It is actually too difficult to attempt to draw a bright line separating people in terms of color in North Africa, the Near East, and Arabia. Since the earliest of times, Cushites (or Ethiopians) inhabited Arabia . Many scholars have referred to them as the original Arabs.[3] In fact, the ancient Greeks made no distinction between the Mother land and the Peninsula of Arabia , calling them both ‘ Ethiopia’. W.E.B. Dubois noted that many Arabs are “darkskinned, sometimes practically black, often having Negroid features and hair that may be Negro in quality. Dubois reasoned that “the Arabs were too nearly akin to Negroes to draw an absolute color line.”[4]

In reality, to try to separate Islam from Africa would be like trying to separate wheat from a loaf of bread, or sweetness from sugar. The world of Islam squarely falls within the scope of our civilization. Roughly half of Africa is Muslim. Modern scholars are now beginning to accurately relate the tremendous influence and impact Islam has had in Africa . As noted by Josef Stamer:

Islam was brought to Sub-Saharan Africa in the first place via the trade routes from the Arab countries and North Africa . The African Muslims have always maintained quite close links with the Arab world, from which a number of its reformers came. But Islamisation was essentially carried out by Africans themselves, who shared the same life, spoke the same language, and lived in the same cultural world entirely. There is no doubt that, for African Muslims, “Africanicity” and Islam are in no way opposed. For them Islam is not an imported religion. For many, abandoning the Muslim religion is equivalent to the rejection of all their family and tribal traditions, so intermingled are the two socio-religious universes.[5]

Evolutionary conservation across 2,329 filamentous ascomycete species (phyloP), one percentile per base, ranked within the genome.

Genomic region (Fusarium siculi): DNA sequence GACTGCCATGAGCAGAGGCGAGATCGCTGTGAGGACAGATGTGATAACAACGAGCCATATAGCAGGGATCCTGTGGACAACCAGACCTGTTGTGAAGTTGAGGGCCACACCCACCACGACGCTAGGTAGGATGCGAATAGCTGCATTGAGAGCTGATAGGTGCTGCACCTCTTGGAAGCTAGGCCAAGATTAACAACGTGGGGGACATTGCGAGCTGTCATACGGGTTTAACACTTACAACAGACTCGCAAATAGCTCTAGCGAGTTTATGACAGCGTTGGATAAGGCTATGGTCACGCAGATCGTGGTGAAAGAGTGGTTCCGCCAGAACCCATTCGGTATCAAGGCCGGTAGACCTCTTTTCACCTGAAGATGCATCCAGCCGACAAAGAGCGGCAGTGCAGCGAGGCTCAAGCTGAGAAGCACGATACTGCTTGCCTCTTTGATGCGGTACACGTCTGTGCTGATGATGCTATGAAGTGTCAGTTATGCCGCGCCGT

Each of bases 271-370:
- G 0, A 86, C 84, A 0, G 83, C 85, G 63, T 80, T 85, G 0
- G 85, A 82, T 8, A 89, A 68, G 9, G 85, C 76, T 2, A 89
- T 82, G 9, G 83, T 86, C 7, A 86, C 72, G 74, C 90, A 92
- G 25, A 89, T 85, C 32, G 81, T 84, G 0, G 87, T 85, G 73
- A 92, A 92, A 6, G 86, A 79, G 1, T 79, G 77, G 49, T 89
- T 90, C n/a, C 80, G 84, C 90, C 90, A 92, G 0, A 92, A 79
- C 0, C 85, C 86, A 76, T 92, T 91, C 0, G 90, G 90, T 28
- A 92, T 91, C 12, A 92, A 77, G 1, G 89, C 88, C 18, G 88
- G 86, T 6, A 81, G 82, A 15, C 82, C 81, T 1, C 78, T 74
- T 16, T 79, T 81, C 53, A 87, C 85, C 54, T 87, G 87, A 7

Islam represents the state of peace achieved upon allowing oneself to submit to the divine will of the Creator. It is the “religion” of the prophets. Those who strive to reach this state of peace are called Muslims (ones of peace). At its essence, Islam represents the faith and uprightness of character displayed by Abraham.

While in Ethiopia, Jaf’ar, a disciple and cousin of the prophet Muhammad described to Ethiopia ’s King the spirit of Islam and its impact on his people. He explained: